EVFAP Workshop



for developing a Flyway Action Plan for the Conservation of the Balkan and Central Asian Populations of the Egyptian Vulture





The Egyptian Vulture Flyway Action Planning (EVFAP) International Workshop was held between 5th and 8th of July 2015 in Sofia, Bulgaria. [Links to the Workshop report in EN, FR and RU]


To share knowledge on the status and key threats to migratory Egyptian Vultures at national and regional level;
To review the current key national and regional level activities for conservation of the Egyptian Vulture from the Balkans, Central Asia and Caucasian region along the flyway.  To share expertise and experiences (incl. the best practices and case studies) related to addressing key threats to migratory Egyptian Vultures;
3.  Identify and prioritize the urgent conservation actions needed at national and regional level;
4.  Discuss national and regional level mechanisms to ensure FAP network sustainability and delivery of the long-term conservation outcomes;
5.  Discuss funding opportunities for EVFAP in line with the defined priority measures;
6.  Review, agree and sign the FAP Implementation Agreement for the FAP Working Group;
7.  Finalizing and approving the first draft of the EVFAP.


1.  Shared knowledge on the status and key threats to migratory Egyptian Vultures; shared best practices and case studies related to addressing key threats to migratory Egyptian Vultures; and urgent conservation actions at national and regional level identified and prioritized;

2.  Declaration from the EVFAP workshop attendees, aiming to ensure fundraising for EVFAP, network sustainability and delivery of the conservation outcomes agreed; [PDF]

3.  Preliminary draft of the EVFAP approved; [Links to the draft]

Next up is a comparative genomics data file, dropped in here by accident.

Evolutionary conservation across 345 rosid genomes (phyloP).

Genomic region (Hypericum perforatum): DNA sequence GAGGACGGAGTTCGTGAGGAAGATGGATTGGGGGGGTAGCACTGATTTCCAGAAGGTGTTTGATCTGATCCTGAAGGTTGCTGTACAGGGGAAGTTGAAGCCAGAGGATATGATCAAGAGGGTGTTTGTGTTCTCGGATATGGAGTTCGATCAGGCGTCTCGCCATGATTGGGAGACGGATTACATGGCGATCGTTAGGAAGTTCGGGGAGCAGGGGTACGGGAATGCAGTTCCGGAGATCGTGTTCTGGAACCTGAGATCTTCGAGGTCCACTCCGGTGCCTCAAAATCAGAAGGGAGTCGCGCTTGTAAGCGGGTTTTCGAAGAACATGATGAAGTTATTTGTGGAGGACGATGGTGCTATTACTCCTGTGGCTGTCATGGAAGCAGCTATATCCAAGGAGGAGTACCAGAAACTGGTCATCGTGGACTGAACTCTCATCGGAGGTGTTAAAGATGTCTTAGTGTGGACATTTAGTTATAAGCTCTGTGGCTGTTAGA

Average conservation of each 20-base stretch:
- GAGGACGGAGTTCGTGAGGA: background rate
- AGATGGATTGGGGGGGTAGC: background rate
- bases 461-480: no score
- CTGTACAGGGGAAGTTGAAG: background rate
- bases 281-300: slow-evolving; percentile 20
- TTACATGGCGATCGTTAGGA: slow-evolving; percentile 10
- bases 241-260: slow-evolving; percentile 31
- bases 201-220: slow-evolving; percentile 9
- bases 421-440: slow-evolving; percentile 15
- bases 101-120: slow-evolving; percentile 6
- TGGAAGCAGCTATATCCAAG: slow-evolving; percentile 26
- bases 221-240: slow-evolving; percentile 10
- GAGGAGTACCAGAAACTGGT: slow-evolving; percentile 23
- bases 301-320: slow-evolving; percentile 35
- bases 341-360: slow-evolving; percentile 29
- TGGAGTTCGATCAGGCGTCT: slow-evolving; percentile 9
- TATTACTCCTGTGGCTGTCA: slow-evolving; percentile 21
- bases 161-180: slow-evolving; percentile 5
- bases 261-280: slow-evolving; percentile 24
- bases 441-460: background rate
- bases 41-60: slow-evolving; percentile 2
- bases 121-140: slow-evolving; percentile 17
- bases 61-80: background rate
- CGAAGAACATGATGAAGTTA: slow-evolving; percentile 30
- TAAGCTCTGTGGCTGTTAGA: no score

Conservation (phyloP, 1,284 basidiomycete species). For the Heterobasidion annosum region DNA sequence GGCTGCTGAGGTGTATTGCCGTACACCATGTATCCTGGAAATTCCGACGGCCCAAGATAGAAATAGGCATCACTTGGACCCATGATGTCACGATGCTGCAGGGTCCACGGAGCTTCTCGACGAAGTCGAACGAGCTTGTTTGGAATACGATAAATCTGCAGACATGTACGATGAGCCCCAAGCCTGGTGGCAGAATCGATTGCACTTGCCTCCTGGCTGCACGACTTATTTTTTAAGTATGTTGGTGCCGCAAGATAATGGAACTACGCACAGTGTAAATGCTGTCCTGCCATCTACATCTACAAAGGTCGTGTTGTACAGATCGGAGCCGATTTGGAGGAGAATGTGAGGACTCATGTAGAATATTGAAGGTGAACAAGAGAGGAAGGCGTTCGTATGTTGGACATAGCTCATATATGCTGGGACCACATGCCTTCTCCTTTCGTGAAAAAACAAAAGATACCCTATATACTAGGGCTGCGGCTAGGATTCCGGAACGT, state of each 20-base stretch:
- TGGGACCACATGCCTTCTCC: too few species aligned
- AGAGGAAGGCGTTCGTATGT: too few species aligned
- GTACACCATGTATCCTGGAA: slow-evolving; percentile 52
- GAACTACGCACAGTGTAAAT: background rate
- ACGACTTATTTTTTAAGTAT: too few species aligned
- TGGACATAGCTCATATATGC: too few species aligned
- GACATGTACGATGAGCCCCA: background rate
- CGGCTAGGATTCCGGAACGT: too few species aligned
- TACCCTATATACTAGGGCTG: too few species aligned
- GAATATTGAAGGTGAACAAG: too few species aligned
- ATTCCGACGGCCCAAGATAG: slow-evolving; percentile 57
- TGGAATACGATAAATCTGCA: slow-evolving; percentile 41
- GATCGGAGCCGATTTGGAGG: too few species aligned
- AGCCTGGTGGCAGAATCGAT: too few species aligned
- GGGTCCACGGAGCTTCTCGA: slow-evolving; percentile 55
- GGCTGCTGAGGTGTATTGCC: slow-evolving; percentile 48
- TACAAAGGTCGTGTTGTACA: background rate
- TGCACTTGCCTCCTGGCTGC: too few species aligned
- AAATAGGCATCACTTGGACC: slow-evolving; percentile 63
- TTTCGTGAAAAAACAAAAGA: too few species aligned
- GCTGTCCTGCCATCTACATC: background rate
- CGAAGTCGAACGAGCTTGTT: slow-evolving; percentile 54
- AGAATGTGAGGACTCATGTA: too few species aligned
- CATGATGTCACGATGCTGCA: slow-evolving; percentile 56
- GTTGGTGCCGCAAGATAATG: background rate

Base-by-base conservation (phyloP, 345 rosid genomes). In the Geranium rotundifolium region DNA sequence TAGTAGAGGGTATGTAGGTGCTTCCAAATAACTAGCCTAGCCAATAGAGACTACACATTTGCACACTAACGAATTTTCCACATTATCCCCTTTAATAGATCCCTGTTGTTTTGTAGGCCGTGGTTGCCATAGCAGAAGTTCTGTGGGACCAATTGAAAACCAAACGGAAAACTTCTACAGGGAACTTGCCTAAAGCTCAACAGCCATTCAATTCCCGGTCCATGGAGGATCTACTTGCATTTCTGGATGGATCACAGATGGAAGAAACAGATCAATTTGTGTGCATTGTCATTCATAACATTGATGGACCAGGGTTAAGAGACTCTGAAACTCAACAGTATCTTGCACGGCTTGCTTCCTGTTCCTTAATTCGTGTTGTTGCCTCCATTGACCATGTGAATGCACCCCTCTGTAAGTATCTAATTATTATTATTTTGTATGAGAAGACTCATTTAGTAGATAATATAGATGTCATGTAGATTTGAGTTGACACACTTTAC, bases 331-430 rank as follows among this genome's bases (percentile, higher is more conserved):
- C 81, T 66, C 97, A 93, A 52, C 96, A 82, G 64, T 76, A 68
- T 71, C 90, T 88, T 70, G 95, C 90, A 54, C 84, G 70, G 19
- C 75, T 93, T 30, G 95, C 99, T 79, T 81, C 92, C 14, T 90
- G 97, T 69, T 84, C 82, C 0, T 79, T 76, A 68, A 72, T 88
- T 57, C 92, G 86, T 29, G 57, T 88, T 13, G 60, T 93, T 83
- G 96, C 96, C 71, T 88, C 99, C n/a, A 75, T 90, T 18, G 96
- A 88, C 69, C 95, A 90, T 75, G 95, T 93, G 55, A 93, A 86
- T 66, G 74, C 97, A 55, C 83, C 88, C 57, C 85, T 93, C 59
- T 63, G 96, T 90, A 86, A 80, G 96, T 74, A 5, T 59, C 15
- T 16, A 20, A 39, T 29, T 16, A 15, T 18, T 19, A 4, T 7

4. Coordinating group set with representatives:

- Nick Williams (CMS Raptors MoU) - Chairman

- Stoyan Nikolov (BSPB / BirdLife Bulgaria), responsible for the Balkans

- Sharif Jbour (BirdLife Middle East), responsible for the Middle East

- Sergey Sklyarenko (ACBK / BirdLife Kazakhstan), responsible for Central Asia

- Paul Kariuki Ndanganga (BirdLife Africa), responsible for Africa

Represented countries: a total of 33 countries over the FAP range were presented to the meeting, as follows: Africa: Chad, Djibouti, Egypt, Ethiopia, Niger, Nigeria, Sudan; Balkans: Albania, Bulgaria, FYR of Macedonia, Greece, Turkey; Caucasus region: Armenia, Azerbaijan, Georgia; Central Asia: Kazakhstan, Turkmenistan, Uzbekistan; Middle East: Iran, Israel, Jordan, Lebanon, Oman, UAE; Western Europe: France, Italy, Spain, UK, Austria, Germany, Hungary, Belgium, Czech Republic

Participants: about 70 representatives of the NGOs, research institutes and universities, and authorities attended to the meeting.


Pictures from the EVFAP Workshop could be found here.





Openning statements


Radostina Galitionova (Senior Expert, National Nature Protection Service Directorate, Ministry of Environment and Waters, Republic of Bulgaria):

On the behalf of the Ministry of Environment and Water I would like to welcome all participants to the workshop. Thank you for sharing your experience and knowledge to prepare a strategy for the protection and the conservation of the Egyptian Vulture.

We would like also to express our gratitude to our colleagues from BSPB for their great work in organizing this meeting and to the European Commission, to the \"A. Leventis” Foundation and the Memorandum of Migratory Brds of Prey in Africa and Eurasia (CMS / Raptors MoU) for their valuable assistance and support. The participation of Bulgaria in the protection the Egyptian vulture contributes to conservation of global biodiversity.

MoEW fully supports the initiative and the efforts to develop an Action plan for conservation of the Balkan, Caucasian and Central Asian populations of Egyptian Vulture on its migration route and wintering sites. Our support is based on the good results obtained by LIFE + project \"Return of the Neophron\" aimed at the preservation of one of the most endangered birds on the planet.

The results that achieved by the project so far are impressive:

- 110 dangerous electricity poles in Bulgaria have been secured. This reduces the risk of electric shock in 7 active breeding areas of the species.

-Through International cooperation, very dangerous electricity line in wintering sites of the Egyptian Vulture in Sudan has been secured.

-During the project 50% of the breeding pairs in Bulgaria and Greece were provided with supplementary food and the nests have been protected every year.

- A Wildlife Crime Identification Handbook has been published.



Stoycho Stoychev (Conservation Director, BSPB/BirdLife Bulgaria):